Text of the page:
Antibodies, Immunofluorescence, and Western Blotting

      The antibodies used include anti-Myc (9E10; Abcam), anti-FLAG-M2 (Sigma), anti-HA-11 (Covance), anti-Ku70 (Santa Cruz Biotechnology), anti-Chk1-S317p, anti-Chk2-T68p, anti-H2AX (Bethyl), anti-H2AX-S139p, and anti ATM-S1981p (Cell Signaling Technology), anti-Rad50 (Novus Biologicals), anti-RPA2 (CalBiochem), anti-Nbs1 (
      • Wu X.
      • Ranganathan V.
      • Weisman D.S.
      • Heine W.F.
      • Ciccone D.N.
      • O'Neill T.B.
      • Crick K.E.
      • Pierce K.A.
      • Lane W.S.
      • Rathbun G.
      • Livingston D.M.
      • Weaver D.T.
      ATM phosphorylation of Nijmegen breakage syndrome protein is required in a DNA damage response.
      ), and anti-Mre11 (
      • Wu X.
      • Avni D.
      • Chiba T.
      • Yan F.
      • Zhao Q.
      • Lin Y.
      • Heng H.
      • Livingston D.
      SV40 T antigen interacts with Nbs1 to disrupt DNA replication control.
      ).
      For immunofluorescence analysis, the cells were cultured on sterile coverslips. After whole cell gamma-IR or laser-induced microirradiation, the cells were fixed at indicated time points with 4% paraformaldehyde for 10 min, permeabilized in 0.5% Triton X-100 for 10 min, blocked with 3% BSA in PBS for 30 min, and incubated with indicated primary antibodies and FITC-conjugated secondary antibody (Jackson Immunoresearch). Cellular nuclei were marked by Hoechst staining. A Nikon Eclipse E800 fluorescence microscope and SPOT Advanced imaging software were used for analysis of fluorescence microscopy images.
      Immunoprecipitation and Western blot analysis were performed as described (
      • Chen L.
      • Nievera C.J.
      • Lee A.Y.
      • Wu X.
      Cell cycle-dependent complex formation of BRCA1·CtIP·MRN is important for DNA double-strand break repair.
      ,
      • Olson E.
      • Nievera C.J.
      • Liu E.
      • Lee A.Y.
      • Chen L.
      • Wu X.
      The Mre11 complex mediates the S-phase checkpoint through an interaction with replication protein A.
      ). The cells were lysed with NETN buffer (20 mm Tris, pH 8.0, 1 mm EDTA, 150 mm NaCl, and 0.5% Nonidet P-40) for 30 min. Cleared cell lysates were then collected for immunoprecipitation or boiled in 2× SDS loading buffer and subjected to SDS-PAGE.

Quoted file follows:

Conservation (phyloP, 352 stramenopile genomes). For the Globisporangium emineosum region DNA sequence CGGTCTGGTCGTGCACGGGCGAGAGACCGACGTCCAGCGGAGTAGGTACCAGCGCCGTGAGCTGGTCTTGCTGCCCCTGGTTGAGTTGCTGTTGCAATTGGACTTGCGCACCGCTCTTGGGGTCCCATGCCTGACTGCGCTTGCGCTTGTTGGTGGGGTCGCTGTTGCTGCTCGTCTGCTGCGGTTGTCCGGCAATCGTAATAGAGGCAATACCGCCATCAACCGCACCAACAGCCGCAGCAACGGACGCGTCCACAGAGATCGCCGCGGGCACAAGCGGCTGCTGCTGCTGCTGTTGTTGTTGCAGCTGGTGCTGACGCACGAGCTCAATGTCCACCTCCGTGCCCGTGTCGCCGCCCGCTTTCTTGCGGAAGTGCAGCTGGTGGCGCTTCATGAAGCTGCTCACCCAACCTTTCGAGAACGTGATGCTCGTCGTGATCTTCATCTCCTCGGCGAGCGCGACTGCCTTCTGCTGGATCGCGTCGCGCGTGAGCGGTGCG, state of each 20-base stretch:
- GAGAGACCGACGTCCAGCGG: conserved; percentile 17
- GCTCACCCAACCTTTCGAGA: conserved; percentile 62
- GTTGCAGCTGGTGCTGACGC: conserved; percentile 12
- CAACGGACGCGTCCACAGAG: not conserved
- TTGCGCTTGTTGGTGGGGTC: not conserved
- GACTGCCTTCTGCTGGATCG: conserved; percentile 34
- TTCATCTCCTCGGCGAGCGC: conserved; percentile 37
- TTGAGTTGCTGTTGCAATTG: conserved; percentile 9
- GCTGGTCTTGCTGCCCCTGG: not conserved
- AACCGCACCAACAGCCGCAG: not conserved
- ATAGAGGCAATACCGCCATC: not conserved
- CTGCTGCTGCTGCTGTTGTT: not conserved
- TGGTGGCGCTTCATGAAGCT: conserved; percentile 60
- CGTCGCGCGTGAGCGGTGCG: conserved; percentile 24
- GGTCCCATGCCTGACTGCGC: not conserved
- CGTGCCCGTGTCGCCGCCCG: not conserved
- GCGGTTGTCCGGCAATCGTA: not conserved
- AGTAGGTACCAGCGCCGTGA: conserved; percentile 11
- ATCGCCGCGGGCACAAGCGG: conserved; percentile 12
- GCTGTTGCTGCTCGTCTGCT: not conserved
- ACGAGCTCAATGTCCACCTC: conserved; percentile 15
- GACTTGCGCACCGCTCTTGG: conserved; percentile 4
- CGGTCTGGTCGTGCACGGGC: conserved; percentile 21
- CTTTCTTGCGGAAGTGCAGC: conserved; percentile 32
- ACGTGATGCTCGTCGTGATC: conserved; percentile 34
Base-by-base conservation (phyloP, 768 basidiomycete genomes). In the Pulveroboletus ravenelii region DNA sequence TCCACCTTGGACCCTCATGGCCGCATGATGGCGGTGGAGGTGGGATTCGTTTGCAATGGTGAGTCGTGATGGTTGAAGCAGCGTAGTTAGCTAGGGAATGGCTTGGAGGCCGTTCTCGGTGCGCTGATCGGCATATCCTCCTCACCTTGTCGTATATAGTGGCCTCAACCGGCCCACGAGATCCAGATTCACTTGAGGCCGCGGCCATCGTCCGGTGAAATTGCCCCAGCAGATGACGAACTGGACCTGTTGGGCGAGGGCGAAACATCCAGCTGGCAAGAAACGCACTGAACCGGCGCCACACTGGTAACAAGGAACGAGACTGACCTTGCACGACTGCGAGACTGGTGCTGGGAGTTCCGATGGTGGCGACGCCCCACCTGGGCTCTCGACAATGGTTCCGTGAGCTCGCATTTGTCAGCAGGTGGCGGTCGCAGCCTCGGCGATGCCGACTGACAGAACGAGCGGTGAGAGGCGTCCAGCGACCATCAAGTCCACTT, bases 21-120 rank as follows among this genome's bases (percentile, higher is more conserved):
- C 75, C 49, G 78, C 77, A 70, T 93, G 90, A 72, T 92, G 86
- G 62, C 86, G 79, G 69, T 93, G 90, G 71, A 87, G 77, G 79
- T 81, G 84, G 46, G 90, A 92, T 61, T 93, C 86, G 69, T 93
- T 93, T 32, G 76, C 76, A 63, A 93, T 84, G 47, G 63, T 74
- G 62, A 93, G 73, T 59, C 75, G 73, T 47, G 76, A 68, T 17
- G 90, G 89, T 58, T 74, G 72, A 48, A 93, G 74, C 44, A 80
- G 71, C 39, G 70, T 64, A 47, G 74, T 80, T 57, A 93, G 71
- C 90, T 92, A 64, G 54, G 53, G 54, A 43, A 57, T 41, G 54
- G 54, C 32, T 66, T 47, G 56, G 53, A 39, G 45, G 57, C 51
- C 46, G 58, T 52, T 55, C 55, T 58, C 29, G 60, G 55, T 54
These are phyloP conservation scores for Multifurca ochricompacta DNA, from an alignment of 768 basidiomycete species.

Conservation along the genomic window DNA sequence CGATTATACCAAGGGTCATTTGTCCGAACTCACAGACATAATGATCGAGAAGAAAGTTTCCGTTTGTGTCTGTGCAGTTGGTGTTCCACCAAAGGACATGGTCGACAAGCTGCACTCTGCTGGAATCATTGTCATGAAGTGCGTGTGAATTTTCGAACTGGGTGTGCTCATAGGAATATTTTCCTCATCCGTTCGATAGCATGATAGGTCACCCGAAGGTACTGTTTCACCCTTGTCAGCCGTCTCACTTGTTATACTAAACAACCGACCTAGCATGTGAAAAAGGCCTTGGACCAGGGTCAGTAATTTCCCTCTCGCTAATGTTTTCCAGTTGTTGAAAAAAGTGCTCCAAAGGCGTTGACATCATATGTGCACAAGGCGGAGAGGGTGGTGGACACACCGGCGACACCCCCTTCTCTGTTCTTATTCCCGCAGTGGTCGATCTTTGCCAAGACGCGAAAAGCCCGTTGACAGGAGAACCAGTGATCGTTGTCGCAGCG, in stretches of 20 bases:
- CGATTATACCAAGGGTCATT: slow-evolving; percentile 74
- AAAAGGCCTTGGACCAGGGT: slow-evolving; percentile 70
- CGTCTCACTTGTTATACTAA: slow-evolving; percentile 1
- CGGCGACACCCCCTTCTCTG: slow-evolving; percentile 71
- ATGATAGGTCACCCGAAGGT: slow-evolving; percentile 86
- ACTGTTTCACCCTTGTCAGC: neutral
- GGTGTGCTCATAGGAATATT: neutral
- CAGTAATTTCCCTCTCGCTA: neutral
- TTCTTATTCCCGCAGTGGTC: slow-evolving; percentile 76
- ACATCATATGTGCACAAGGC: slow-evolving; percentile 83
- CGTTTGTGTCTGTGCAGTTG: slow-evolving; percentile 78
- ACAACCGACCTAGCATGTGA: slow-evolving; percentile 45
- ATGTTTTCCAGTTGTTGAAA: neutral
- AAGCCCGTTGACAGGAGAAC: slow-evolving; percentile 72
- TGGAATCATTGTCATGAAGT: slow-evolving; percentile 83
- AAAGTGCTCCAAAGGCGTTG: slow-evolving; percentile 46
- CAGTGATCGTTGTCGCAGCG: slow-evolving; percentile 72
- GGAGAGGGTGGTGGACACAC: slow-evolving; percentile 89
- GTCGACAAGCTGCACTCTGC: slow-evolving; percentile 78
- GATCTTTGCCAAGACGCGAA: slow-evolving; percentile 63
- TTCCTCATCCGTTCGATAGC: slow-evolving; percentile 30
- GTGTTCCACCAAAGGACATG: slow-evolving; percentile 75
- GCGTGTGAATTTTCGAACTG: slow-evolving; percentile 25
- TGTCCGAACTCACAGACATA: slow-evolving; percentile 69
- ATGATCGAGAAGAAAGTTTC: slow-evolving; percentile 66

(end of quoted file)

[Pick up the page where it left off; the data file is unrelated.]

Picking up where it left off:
Laser Microirradiation and Live Cell Imaging

      DNA DSBs were generated in live cells expressing EGFP-tagged Rad50 (wild type and hook mutants) and mRFP-Nbs1 by laser microirradiation using a picosecond short-pulsed green laser (a diode-pumped second harmonic 532-nm Nd:YAG laser microbeam with a 76-MHz repetition rate, 12-ps pulse duration) coupled to a Zeiss Axiovert fluorescence microscope (Laboratory of Dr. Michael W. Berns, University of California at San Diego) (
      • Botvinick E.L.
      • Berns M.W.
      Internet-based robotic laser scissors and tweezers microscopy.
      ). Time lapse, live cell imaging was performed to monitor real time recruitment of fluorescent-tagged proteins to laser-induced damage sites. To quantitate recruitment, the absolute intensities were determined by using Image J software (National Institutes of Health) to measure the fluorescence signal intensities at the laser-induced damage sites, and the cellular background fluorescence intensities were subtracted. The data shown represent the averages of over 10 independent cell measurements, with error bars representing standard deviations.

      Chromatin Isolation

      Chromatin isolation was performed as described before (
      • Liu E.
      • Lee A.Y.
      • Chiba T.
      • Olson E.
      • Sun P.
      • Wu X.
      The ATR-mediated S phase checkpoint prevents rereplication in mammalian cells when licensing control is disrupted.
      ). Briefly, the cells were washed with cold PBS and lysed in CSK buffer (10 mm PIPES, pH 6.8, 100 mm NaCl, 300 mm sucrose, 3 mm MgCl2, 1 mm EGTA, 50 mm NaF, 0.1 mm sodium orthovanadate, 0.1% Triton X-100, and protease inhibitors) on ice for 10 min. Cytoplasmic proteins supernatant were removed from nuclei after low speed centrifugation (1,300 × g for 5 min). The nuclei pellets were washed in CSK buffer then lysed in solution (3 mm EDTA, 0.2 mm EGTA, 1 mm DTT, and protease inhibitors). After centrifugation at 1,700 × g for 5 min, the pellets were resuspended in CSK buffer. 2× SDS loading buffer was added, and samples were boiled for 10 min.

      Homologous Recombination Assay

      The EGFP-based HR repair substrate construct (supplemental Fig. S4) was described before (
      • Wang H.
      • Shao Z.
      • Shi L.Z.
      • Hwang P.Y.
      • Truong L.N.
      • Berns M.W.
      • Chen D.J.
      • Wu X.
      CtIP protein dimerization is critical for its recruitment to chromosomal DNA double-stranded breaks.